AFTER A LONG, COLD winter here in the Northwest, it’s finally starting to feel like spring. There’s something about the change of seasons that makes me want to take stock of where I am now, at this moment. What do I want to focus on? What do I need to do?

I find I want to confess something here that I wasn’t planning to: earlier this month, I almost gave up on writing. I was discouraged by the numbers on my latest royalty statement and by gathering documents for taxes (ugh) which made me have to face (again) how much money and time I’ve put into The Walled Garden, against the return I’ve seen so far.

Full disclosure: it was probably dark and pouring buckets of rain that day too.

Anyway, I had a serious talk with God and told him I would give up writing if he wanted me to. Two days after that, I had to get it together and haul myself to downtown Seattle first thing in the morning—something I haven’t done in years—for the first day of the AWP Writers’ Conference. I felt like a sham, a pretender, and yes, an imposter.

Except . . . this time I did have an actual, physical book to show for all these goofy years I’ve spent on it.

My favorite panel at AWP was called “Playing the Long Game: Novels and Memoirs Ten Years (or more) in the Making.” Here, I found my people—writers who were willing to talk about how long it can really take to write a book. These writers had spent years writing and rewriting, researching, traveling, learning other languages, dealing with health issues, and figuring out what they really wanted to say and how to say it.  One writer said that knowing what story she wanted to tell took her a thousand pages. Another said it took him eleven years to develop his own personal aesthetic. A third writer pointed out the need to honor the person you were and to allow yourself to be slow—and even more, that taking a long time to write something was a strength.

At some point, someone asked the million-dollar question: Why are you still writing?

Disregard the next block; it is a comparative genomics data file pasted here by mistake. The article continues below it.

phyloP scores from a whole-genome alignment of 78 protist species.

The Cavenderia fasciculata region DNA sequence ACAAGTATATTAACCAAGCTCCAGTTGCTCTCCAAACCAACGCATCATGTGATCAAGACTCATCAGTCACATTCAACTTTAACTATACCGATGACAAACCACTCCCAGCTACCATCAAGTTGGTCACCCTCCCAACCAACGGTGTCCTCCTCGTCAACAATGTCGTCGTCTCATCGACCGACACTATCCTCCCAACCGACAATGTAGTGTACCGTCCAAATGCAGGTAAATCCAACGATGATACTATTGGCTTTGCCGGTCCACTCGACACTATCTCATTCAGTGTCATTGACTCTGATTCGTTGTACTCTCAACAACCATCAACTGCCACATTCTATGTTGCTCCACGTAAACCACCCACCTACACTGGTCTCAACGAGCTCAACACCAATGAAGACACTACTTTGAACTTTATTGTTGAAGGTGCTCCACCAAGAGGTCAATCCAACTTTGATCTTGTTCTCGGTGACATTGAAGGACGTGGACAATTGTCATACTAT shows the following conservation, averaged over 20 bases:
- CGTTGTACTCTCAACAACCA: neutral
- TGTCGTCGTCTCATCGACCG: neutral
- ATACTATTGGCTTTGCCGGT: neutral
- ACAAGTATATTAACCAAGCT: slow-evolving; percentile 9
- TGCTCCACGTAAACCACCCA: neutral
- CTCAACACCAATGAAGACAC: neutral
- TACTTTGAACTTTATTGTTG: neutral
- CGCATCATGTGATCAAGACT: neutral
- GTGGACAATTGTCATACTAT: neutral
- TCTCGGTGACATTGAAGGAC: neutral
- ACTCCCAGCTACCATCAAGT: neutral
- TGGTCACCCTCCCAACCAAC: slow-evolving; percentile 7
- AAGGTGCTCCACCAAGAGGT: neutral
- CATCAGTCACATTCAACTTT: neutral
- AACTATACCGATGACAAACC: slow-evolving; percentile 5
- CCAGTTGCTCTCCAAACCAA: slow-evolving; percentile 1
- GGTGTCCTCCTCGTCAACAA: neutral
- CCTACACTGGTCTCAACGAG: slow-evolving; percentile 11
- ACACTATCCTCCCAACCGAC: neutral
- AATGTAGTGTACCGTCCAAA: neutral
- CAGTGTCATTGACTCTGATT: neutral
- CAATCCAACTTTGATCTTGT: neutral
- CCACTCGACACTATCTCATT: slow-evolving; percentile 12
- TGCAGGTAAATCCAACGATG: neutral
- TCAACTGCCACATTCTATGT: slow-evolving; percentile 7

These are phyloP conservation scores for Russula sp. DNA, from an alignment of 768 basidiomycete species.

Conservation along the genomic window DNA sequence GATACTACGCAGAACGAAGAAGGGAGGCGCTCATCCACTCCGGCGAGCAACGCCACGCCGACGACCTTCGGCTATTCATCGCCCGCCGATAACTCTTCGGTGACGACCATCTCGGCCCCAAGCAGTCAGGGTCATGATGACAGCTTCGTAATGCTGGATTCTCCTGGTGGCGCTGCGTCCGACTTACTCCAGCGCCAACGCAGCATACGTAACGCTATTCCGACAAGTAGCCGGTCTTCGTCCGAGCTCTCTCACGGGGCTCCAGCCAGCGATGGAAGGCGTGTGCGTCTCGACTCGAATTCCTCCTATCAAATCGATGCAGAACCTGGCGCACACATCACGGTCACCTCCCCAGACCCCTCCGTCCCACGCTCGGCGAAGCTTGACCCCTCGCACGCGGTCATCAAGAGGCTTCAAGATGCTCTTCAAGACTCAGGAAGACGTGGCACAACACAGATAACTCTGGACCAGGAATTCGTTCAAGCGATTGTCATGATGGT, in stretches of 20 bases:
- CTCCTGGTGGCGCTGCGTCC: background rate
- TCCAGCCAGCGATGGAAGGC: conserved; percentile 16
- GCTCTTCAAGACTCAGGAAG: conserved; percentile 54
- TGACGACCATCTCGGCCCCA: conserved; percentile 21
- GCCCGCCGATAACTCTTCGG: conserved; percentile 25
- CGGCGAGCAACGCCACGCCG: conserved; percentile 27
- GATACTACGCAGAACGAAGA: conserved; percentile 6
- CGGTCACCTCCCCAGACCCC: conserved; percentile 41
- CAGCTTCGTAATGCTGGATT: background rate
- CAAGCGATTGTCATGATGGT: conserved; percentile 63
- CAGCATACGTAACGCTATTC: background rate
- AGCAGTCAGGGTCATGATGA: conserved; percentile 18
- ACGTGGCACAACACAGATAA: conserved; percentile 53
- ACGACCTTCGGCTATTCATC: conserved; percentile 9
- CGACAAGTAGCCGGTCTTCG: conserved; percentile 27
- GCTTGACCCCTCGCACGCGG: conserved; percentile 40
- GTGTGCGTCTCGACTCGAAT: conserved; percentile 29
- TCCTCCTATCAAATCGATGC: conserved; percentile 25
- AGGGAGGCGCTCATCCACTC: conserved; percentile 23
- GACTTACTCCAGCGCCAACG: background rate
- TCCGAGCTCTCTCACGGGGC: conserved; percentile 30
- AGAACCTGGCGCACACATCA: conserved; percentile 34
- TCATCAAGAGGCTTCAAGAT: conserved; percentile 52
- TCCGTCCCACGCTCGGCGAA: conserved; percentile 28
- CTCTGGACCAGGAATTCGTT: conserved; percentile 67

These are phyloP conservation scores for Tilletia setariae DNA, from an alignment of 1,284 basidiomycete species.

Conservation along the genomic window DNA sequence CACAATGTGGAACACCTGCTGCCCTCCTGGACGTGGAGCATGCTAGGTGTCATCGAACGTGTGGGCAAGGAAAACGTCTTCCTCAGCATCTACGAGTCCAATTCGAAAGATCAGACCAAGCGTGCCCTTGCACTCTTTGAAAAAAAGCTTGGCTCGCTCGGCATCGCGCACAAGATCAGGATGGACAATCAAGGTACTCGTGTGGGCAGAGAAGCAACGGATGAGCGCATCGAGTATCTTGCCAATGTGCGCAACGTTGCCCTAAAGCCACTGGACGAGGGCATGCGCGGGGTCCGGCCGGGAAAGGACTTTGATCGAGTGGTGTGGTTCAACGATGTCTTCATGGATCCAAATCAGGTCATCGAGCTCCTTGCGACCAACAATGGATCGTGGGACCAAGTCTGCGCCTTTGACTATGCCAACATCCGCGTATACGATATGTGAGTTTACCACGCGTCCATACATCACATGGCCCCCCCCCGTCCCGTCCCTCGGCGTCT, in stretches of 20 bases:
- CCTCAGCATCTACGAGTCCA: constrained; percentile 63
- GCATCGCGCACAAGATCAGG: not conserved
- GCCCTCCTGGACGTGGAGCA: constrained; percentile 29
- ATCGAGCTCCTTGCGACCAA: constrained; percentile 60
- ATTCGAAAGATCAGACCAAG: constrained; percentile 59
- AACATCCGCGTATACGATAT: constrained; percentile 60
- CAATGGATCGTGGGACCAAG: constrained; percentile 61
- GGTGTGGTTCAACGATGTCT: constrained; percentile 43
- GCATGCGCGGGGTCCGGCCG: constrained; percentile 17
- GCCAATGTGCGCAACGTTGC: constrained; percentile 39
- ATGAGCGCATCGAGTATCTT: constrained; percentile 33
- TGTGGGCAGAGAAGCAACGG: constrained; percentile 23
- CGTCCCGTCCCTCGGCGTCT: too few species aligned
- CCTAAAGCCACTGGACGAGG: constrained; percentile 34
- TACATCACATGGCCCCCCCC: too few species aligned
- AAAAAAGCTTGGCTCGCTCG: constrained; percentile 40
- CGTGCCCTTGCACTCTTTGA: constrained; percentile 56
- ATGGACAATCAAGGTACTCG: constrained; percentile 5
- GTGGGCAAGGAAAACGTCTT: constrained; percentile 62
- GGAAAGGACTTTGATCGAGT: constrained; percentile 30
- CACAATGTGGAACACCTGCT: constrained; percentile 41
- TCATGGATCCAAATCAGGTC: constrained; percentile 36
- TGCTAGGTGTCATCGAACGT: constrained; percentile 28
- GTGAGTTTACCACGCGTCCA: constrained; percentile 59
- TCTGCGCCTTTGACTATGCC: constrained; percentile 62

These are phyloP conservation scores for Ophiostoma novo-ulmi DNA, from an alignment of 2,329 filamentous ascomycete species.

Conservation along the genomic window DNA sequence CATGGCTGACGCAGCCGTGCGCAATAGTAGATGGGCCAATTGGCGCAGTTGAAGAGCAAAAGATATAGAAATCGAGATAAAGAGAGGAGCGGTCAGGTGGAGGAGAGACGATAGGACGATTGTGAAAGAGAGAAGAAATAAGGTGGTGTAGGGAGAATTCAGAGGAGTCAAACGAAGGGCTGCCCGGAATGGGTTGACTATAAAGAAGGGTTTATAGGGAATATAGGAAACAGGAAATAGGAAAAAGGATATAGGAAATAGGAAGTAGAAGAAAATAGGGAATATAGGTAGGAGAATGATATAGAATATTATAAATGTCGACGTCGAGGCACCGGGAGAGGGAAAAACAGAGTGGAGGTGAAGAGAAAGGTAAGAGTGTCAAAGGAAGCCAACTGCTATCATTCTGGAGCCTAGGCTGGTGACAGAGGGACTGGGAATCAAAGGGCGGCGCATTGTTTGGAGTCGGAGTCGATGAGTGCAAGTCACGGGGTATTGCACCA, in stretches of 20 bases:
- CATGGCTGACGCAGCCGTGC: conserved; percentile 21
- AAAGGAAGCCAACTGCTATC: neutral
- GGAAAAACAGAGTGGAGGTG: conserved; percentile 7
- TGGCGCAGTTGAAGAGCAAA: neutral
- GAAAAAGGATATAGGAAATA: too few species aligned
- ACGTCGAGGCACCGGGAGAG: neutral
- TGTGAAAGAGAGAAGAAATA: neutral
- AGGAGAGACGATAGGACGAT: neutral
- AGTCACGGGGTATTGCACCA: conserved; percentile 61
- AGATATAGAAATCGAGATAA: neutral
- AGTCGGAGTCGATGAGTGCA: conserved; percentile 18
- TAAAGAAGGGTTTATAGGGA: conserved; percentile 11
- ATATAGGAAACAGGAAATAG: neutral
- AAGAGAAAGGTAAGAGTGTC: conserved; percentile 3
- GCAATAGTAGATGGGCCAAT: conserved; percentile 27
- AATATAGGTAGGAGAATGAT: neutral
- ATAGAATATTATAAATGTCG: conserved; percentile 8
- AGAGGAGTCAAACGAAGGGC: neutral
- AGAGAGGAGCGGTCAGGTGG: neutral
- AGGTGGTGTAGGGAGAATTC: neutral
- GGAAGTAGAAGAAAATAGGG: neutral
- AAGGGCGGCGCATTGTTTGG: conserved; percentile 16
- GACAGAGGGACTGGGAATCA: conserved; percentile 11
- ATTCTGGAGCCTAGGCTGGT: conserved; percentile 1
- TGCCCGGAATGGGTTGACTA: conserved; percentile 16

(It’s like asking: Are you still suffering from that strange, incurable condition?)

One person said it was habit, and I thought, yes. Another said she liked making beautiful sentences, and I totally get that too. Art is one place, she said, where we can take something difficult and make it beautiful.

For me, I think the answer is a combination of those two things. Writing is a habit now—I’m not sure I would know how else to fill that time. And the making of something beautiful—yes. Yes. There is so much that is ugly in our world. Anxiety and uncertainty about the future feel paralyzing at times. If it’s within our power to make something beautiful, why wouldn’t we do that if we can?

If we can. The pressure the world puts on each one of us every day to give up our dreams, to throw in the towel, to admit we can’t do what we dream of doing, is unrelenting. There are a million ways to measure “success”—which can equal a million ways to feel bad about what we’ve done or the way we’ve done it.

This post started out as a meditation on spring, and I had a half-remembered line of poetry from Robert Frost I intended to include. But when I looked it up, I found another lovely Frost poem I’d forgotten about called A Prayer in Spring, and I realized the first stanza perfectly captures what I’m trying to say:

Oh, give us pleasure in the flowers today;

And give us not to think so far away

As the uncertain harvest; keep us here

All simply in the springing of the year.

The flowers of today in my garden

I love the rhythm of these lines, and the way changing “spring” to “springing” gives the energetic, playful feeling of the season. What I love most, though, is the reminder to take pleasure in the flowers of today—because the truth is, the harvest is always uncertain. We can write or plan or create, but the “harvest”, i.e. what comes to be because of our efforts, is always beyond our control.

If there is anything that’s certain, it is, as one of the panelists said, that the world will do as it will. And that brings me back to my original question: what to do now? Because however much I might long to, I can’t stay here forever “all simply in the springing of the year.” Time moves on in that way it has, and the seasons will change again.

But I have to believe that that being present to the flowers today is worth it, no matter what harvest it brings.

And so, for now, I plan to keep writing.


Featured image: Photo by Annie Spratt on Unsplash

Today’s flowers photo: my own